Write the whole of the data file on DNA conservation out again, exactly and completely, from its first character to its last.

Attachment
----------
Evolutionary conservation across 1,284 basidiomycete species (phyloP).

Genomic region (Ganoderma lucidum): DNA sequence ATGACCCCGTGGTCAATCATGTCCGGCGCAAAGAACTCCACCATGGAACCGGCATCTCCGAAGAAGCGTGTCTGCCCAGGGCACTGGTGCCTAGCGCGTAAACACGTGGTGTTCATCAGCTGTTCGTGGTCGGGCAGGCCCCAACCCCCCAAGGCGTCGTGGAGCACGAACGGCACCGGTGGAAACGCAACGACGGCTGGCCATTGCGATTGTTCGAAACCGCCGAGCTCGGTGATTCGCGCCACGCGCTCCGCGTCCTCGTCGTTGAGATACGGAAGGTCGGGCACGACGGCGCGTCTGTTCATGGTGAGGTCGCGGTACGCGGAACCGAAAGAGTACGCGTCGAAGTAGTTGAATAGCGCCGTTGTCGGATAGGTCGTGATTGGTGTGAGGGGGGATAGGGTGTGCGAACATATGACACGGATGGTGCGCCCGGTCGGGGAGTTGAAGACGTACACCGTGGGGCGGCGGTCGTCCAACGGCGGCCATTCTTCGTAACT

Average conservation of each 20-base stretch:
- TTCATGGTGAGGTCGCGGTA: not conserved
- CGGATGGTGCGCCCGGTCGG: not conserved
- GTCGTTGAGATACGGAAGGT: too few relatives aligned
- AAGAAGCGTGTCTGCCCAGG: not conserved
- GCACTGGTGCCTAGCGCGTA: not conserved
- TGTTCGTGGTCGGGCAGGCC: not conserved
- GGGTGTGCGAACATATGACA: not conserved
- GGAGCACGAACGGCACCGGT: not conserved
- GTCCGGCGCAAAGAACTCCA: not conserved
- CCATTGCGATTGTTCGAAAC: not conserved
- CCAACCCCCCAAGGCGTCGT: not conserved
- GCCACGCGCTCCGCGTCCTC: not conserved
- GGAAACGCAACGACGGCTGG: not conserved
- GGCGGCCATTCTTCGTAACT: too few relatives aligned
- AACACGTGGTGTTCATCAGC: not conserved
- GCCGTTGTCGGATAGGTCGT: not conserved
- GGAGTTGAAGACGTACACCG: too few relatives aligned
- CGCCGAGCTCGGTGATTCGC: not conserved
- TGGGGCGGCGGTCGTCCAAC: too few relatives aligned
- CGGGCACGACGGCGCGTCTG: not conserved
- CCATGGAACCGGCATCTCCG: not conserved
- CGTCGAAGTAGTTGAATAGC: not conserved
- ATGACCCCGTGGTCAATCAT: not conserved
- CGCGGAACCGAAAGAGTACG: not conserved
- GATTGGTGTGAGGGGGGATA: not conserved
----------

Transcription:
Evolutionary conservation across 1,284 basidiomycete species (phyloP).

Genomic region (Ganoderma lucidum): DNA sequence ATGACCCCGTGGTCAATCATGTCCGGCGCAAAGAACTCCACCATGGAACCGGCATCTCCGAAGAAGCGTGTCTGCCCAGGGCACTGGTGCCTAGCGCGTAAACACGTGGTGTTCATCAGCTGTTCGTGGTCGGGCAGGCCCCAACCCCCCAAGGCGTCGTGGAGCACGAACGGCACCGGTGGAAACGCAACGACGGCTGGCCATTGCGATTGTTCGAAACCGCCGAGCTCGGTGATTCGCGCCACGCGCTCCGCGTCCTCGTCGTTGAGATACGGAAGGTCGGGCACGACGGCGCGTCTGTTCATGGTGAGGTCGCGGTACGCGGAACCGAAAGAGTACGCGTCGAAGTAGTTGAATAGCGCCGTTGTCGGATAGGTCGTGATTGGTGTGAGGGGGGATAGGGTGTGCGAACATATGACACGGATGGTGCGCCCGGTCGGGGAGTTGAAGACGTACACCGTGGGGCGGCGGTCGTCCAACGGCGGCCATTCTTCGTAACT

Average conservation of each 20-base stretch:
- TTCATGGTGAGGTCGCGGTA: not conserved
- CGGATGGTGCGCCCGGTCGG: not conserved
- GTCGTTGAGATACGGAAGGT: too few relatives aligned
- AAGAAGCGTGTCTGCCCAGG: not conserved
- GCACTGGTGCCTAGCGCGTA: not conserved
- TGTTCGTGGTCGGGCAGGCC: not conserved
- GGGTGTGCGAACATATGACA: not conserved
- GGAGCACGAACGGCACCGGT: not conserved
- GTCCGGCGCAAAGAACTCCA: not conserved
- CCATTGCGATTGTTCGAAAC: not conserved
- CCAACCCCCCAAGGCGTCGT: not conserved
- GCCACGCGCTCCGCGTCCTC: not conserved
- GGAAACGCAACGACGGCTGG: not conserved
- GGCGGCCATTCTTCGTAACT: too few relatives aligned
- AACACGTGGTGTTCATCAGC: not conserved
- GCCGTTGTCGGATAGGTCGT: not conserved
- GGAGTTGAAGACGTACACCG: too few relatives aligned
- CGCCGAGCTCGGTGATTCGC: not conserved
- TGGGGCGGCGGTCGTCCAAC: too few relatives aligned
- CGGGCACGACGGCGCGTCTG: not conserved
- CCATGGAACCGGCATCTCCG: not conserved
- CGTCGAAGTAGTTGAATAGC: not conserved
- ATGACCCCGTGGTCAATCAT: not conserved
- CGCGGAACCGAAAGAGTACG: not conserved
- GATTGGTGTGAGGGGGGATA: not conserved